Professional Development School Focus Groups Repor

Fall 2003

The purpose of the focus groups was to acquire a baseline of data, which will be used in the overall evaluation of the Yellow Medicine East (YME)/Southwest Minnesota State University (SMSU) Professional Development School (PDS). These focus groups will be repeated in the spring of 2004.

The goals of the PDS are:

  • Thestudents of the YME School District will benefit from additional learning opportunities with additional pre-service teachers/interns and a teaching team that can provide ongoing attention to individual needs and from experiencing school changes that result from action research into best practices.
  • Thepre-service teachers and interns of SMSU will benefit from integrating theory and practice; having longer and expanded experiences and relationships with students, staff, parents, and the community; teaching in teams; and by experiencing intellectual stimulation with joint action research projects.
  • Thefaculty of the YME School District will benefit from having a teaching partner, from practicing the role of mentor, regular contact with SMSU teachers, and by experiencing intellectual stimulation with joint action research projects.
  • Thefaculty of the SMSU Education Department will benefit from having regular interaction with P-12 students and staff and from experiencing intellectual stimulation with joint action research projects.

Focus groups were conducted in October 2003 with 22 students, 8 parents, 4 interns, 4 mentors, and 4 facilitators. The respondents of these focus groups overwhelmingly answered that it was their opinion that the PDS model of teacher preparation is much more beneficial than traditional student teacher models for all persons involved.

The interns are obviously benefiting by a full year apprenticeship experience. They have the opportunity to observe the full school year from beginning to end. The interns enjoy a more in-depth experience in the classroom and possess more confidence as teachers.

The teacher mentors are also gaining from the program through the modeling of good teaching and explaining the reasoning behind their teaching methods. The opportunity for reflection, action research and extra assistance in the classroom all contribute to a rich experience.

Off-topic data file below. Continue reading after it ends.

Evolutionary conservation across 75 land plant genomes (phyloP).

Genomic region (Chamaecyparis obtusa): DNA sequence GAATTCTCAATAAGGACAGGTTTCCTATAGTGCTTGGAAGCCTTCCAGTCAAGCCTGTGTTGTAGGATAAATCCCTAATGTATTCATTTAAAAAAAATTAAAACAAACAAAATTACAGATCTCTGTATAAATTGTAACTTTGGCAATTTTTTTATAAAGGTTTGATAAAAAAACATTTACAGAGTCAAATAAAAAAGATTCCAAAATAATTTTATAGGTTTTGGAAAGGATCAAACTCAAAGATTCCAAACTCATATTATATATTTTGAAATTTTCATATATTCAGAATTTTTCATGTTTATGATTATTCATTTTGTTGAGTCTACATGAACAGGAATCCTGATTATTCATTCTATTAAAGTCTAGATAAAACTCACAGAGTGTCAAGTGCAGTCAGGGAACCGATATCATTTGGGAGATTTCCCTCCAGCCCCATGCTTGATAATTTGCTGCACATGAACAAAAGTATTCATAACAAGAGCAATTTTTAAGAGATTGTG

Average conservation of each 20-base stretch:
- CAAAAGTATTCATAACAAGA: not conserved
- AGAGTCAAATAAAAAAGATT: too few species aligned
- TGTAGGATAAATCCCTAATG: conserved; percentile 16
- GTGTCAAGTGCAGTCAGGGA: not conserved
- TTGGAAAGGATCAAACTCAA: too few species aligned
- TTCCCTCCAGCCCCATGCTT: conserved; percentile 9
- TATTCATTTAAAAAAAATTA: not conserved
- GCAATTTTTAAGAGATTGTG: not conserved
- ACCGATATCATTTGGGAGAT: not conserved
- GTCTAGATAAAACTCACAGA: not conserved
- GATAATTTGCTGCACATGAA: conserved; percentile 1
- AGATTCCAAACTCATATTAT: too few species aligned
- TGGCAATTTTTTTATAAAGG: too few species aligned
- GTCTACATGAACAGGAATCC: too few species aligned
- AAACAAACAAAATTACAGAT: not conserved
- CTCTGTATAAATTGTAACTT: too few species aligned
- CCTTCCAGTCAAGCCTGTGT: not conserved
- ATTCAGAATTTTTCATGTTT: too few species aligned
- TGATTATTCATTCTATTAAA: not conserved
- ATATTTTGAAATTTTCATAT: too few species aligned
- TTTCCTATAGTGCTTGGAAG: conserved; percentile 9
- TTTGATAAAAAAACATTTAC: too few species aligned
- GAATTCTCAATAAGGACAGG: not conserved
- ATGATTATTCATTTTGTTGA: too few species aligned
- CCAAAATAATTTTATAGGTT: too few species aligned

Facilitators benefit by being able to share their passion for teaching and learning. Facilitators use the PDS as an opportunity to challenge themselves and to grow as professionals. In addition, they value the prospect of influencing the intern's teaching practices in positive ways.

The responses of elementary students and parents were enlightening. Prior to the focus groups, it was questionable whether students and parents would have an understanding of the PDS and whether they would see an impact on the YME students. The students provided a greater knowledge than expected. Their insight into the PDS program and the benefit to them was perceptive. The students appreciated the greater level of classroom assistance and the chance to develop greater rapport with the intern. It was clear that the intern was an integral part of the classroom and respected as a teacher, although the students were aware that the intern had not completed their education.

The parents were overwhelmingly supportive of the PDS and of having an intern in their child's classroom. They saw the benefit of more individualized attention for their child, as well as the positive experience for the intern. They indicated that the yearlong aspect of the program provided a stability that made it much more beneficial than having a traditional student teacher in the classroom.

Comments on the Strengths of the PDS

Regarding Student learning:

  • More help in the classroom - another set of hands and eyes.
  • Allows the classroom teacher the opportunity to observe students from a different perspective.
  • More individual help. Students get help more quickly.
  • Another personality - relate differently to different kids.
  • Various styles of teaching.
  • Youthful - enthusiastic - relates well with the kids.
  • Less disruption when one of the teachers is out of the classroom.
  • More stability.
  • Develop relationships with kids and build a rapport.
  • Gets to know individual strengths and weaknesses.
  • The teacher and intern model cooperation.
  • More of a team teaching approach.
  • Intern is viewed as a real teacher.
  • Parents unanimously agreed that the yearlong model was best for both the kids and the intern.

Regarding Intern learning:

  • Get a view of a whole year. See the highs and lows.
  • Learn more about the "why" things are done like they are done.
  • Creates stronger relationships with the staff and administration in the school district.
  • This experience is more in depth.
  • Can apply learning immediately.
  • Learn to work with parents.
  • Interns are more confident in their teaching abilities.